Honolulu Zoo's Pu'iwa the chimp, does it again.

Twice now, the 17-year-old male chimpanzee has escaped its enclosure.

"At around 11:45, one of our staff members observed while they were cleaning a chimp between the chimp exhibit and the hallway of the holding that signaled he was out," Assistant Director of the Honolulu Zoo, Linda Santos said.

Pu'iwa scaled the 16 to 20 foot-high exhibit wall, Santos says, forcing the zoo to issue a "Code Red," Sunday afternoon. 

"As they went into the exhibit, they saw chunks of concrete that looked like he had worked on to get a finger-hold.. and since he is the rock climber in the group he was able to scale the wall," Santos said. "The whole thing was 13 minutes.. so he was 10 minutes out, and then they didn't call an all clear until they actually knew he was contained and locked down in the facility."

Santos says Pu'iwa eventually walked back into his enclosure. No one was hurt.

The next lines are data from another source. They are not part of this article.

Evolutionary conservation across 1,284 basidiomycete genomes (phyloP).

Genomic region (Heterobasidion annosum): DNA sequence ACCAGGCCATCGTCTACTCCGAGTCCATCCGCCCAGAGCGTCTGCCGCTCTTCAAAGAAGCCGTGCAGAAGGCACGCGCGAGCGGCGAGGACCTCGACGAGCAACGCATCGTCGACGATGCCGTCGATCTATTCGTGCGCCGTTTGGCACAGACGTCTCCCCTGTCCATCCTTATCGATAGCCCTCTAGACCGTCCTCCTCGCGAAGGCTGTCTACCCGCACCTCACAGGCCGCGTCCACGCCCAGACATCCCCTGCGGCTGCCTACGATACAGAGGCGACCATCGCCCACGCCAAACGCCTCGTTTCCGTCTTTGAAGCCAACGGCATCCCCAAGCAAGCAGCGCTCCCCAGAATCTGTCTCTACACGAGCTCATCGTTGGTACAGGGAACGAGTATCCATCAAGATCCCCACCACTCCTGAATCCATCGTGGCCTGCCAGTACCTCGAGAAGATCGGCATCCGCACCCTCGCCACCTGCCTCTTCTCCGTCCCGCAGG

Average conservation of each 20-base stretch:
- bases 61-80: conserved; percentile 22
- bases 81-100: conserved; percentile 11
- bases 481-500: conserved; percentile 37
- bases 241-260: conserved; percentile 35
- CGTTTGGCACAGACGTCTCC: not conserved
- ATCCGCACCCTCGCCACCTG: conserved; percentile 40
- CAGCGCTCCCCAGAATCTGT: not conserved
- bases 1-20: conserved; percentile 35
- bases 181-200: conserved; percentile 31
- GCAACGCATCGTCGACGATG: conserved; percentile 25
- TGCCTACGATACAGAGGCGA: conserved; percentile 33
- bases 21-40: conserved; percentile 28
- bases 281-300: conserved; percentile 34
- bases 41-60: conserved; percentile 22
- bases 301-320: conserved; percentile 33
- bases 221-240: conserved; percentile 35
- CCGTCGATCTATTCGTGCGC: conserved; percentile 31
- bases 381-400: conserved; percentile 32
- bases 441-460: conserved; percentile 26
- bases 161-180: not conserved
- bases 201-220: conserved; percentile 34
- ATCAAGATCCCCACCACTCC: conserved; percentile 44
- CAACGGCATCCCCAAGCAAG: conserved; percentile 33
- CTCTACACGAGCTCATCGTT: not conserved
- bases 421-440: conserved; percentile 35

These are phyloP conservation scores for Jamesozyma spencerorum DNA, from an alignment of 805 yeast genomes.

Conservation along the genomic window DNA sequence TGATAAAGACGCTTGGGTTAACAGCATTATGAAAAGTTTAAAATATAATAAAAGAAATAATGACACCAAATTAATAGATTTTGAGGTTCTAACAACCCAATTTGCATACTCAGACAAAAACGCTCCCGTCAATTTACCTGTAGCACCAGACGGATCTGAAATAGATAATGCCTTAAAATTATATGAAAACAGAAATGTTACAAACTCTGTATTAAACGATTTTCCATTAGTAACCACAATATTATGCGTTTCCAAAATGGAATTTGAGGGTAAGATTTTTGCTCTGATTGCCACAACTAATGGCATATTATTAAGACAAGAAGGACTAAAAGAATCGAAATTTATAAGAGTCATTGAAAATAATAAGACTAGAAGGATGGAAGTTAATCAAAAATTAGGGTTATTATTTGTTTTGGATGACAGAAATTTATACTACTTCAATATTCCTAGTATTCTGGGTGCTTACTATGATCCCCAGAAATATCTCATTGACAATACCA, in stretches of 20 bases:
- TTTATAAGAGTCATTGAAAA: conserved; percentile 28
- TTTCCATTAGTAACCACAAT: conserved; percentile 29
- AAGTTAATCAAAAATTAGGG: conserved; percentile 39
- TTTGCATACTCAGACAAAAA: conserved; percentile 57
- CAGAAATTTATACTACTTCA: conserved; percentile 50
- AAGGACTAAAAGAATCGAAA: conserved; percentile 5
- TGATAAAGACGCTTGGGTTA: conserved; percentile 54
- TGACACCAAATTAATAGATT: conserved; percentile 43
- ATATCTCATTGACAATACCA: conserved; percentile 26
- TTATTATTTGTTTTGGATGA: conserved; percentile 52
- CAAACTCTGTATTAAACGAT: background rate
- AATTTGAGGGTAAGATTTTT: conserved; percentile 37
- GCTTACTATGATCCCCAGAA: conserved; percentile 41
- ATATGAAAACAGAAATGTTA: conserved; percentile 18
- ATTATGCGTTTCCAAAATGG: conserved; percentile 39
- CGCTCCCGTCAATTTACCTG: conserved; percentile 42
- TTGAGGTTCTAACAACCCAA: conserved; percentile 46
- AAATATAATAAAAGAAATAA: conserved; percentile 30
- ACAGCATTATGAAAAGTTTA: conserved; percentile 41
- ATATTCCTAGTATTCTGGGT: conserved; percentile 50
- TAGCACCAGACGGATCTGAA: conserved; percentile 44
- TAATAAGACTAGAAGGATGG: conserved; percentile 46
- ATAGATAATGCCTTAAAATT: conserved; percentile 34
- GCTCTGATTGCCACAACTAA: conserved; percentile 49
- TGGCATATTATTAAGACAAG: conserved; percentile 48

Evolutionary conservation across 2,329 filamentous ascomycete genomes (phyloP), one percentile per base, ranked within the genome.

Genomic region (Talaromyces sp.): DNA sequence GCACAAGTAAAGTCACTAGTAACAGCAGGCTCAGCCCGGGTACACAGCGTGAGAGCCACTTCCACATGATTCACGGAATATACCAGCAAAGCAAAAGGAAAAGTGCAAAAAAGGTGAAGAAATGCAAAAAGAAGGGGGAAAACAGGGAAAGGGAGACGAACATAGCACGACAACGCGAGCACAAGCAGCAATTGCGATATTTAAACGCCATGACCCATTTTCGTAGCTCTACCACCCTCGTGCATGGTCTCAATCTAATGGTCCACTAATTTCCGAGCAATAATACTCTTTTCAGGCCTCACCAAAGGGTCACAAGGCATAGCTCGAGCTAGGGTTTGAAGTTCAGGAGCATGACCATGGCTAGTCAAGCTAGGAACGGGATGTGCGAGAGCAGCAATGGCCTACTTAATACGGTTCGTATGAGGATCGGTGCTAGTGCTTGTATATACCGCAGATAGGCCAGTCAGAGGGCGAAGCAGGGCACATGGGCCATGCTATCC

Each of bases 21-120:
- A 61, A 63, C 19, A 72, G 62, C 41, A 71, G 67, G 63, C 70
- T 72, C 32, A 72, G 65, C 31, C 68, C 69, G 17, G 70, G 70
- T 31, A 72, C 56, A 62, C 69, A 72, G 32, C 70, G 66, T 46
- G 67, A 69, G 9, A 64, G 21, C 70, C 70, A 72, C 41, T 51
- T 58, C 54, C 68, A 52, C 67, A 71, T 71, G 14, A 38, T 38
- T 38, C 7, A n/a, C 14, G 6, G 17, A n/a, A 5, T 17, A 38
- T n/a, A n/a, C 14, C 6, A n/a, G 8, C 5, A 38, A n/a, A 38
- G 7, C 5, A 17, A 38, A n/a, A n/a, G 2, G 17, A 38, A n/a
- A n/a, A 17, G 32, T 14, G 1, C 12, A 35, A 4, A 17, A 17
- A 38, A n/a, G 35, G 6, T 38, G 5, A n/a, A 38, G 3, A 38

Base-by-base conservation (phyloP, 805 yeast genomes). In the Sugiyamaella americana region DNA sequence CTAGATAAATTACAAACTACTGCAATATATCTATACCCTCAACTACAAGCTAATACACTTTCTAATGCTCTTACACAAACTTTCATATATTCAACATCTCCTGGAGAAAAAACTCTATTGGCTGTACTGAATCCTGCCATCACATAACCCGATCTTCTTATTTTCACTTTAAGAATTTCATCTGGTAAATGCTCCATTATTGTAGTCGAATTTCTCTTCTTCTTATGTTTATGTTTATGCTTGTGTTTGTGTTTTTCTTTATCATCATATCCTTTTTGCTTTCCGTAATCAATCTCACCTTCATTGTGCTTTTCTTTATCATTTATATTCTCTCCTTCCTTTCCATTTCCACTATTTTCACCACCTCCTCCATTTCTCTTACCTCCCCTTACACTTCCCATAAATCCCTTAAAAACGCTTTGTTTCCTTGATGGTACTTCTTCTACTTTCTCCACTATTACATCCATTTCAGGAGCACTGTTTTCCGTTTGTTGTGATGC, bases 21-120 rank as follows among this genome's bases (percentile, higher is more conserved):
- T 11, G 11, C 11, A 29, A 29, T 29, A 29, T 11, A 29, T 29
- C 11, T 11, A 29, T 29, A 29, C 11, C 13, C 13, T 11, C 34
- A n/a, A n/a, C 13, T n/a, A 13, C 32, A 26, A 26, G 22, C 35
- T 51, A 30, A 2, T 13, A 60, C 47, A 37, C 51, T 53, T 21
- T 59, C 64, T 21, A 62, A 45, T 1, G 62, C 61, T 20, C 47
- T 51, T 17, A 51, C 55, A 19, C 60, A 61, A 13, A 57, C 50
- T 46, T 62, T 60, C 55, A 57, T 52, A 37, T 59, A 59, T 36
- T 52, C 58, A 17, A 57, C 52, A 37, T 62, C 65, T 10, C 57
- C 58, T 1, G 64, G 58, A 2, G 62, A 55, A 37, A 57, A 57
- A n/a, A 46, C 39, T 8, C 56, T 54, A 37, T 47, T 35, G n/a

In the summer of 2014, a visitor spotted Pu'iwa out of containment, walking along the exhibit wall.

Following his first escape, the zoo modified the front and side walls of the enclosure.

"We redid the walls, smoothed it out quite a bit, but the area that he currently escaped from was not part of that last exhibit," Santos said. 

But this particular primate wasn't the first chimp All eight chimps at Honolulu Zoo are now in a holding area.to get out. 

In 1996, five chimpanzees used a low-hanging branch to escape, so the zoo ordered all vegetation cleared back. 

Then in 2004, chimps swung so much against the glass enclosure, it broke, and the glass had to be replaced. 

Honolulu Zoo's chimpanzee exhibit is now closed until further notice. 

"As we are assessing the exhibit to see what may have to be done, maybe some concrete work and more hotwire, depending on the type of repairs it will tell us how long it will take," Santos said.

As for Pu'iwa, it's still undetermined whether or not he'll be leaving the island. 

"He is one of the males that we are looking at for trading out for breeding with SSP, the Species Survival Plan," Santos said.

All eight chimps at Honolulu Zoo are now in a holding area.

"We learn from it. We learn from other zoos and we hope this will be the end of it once we repair the exhibit," Santos added. "The zoo is a safe place and our staff his highly trained.. and I want to commend them for the great job that they did yesterday."

According to Santos, all of the zoo's exhibits are inspected daily.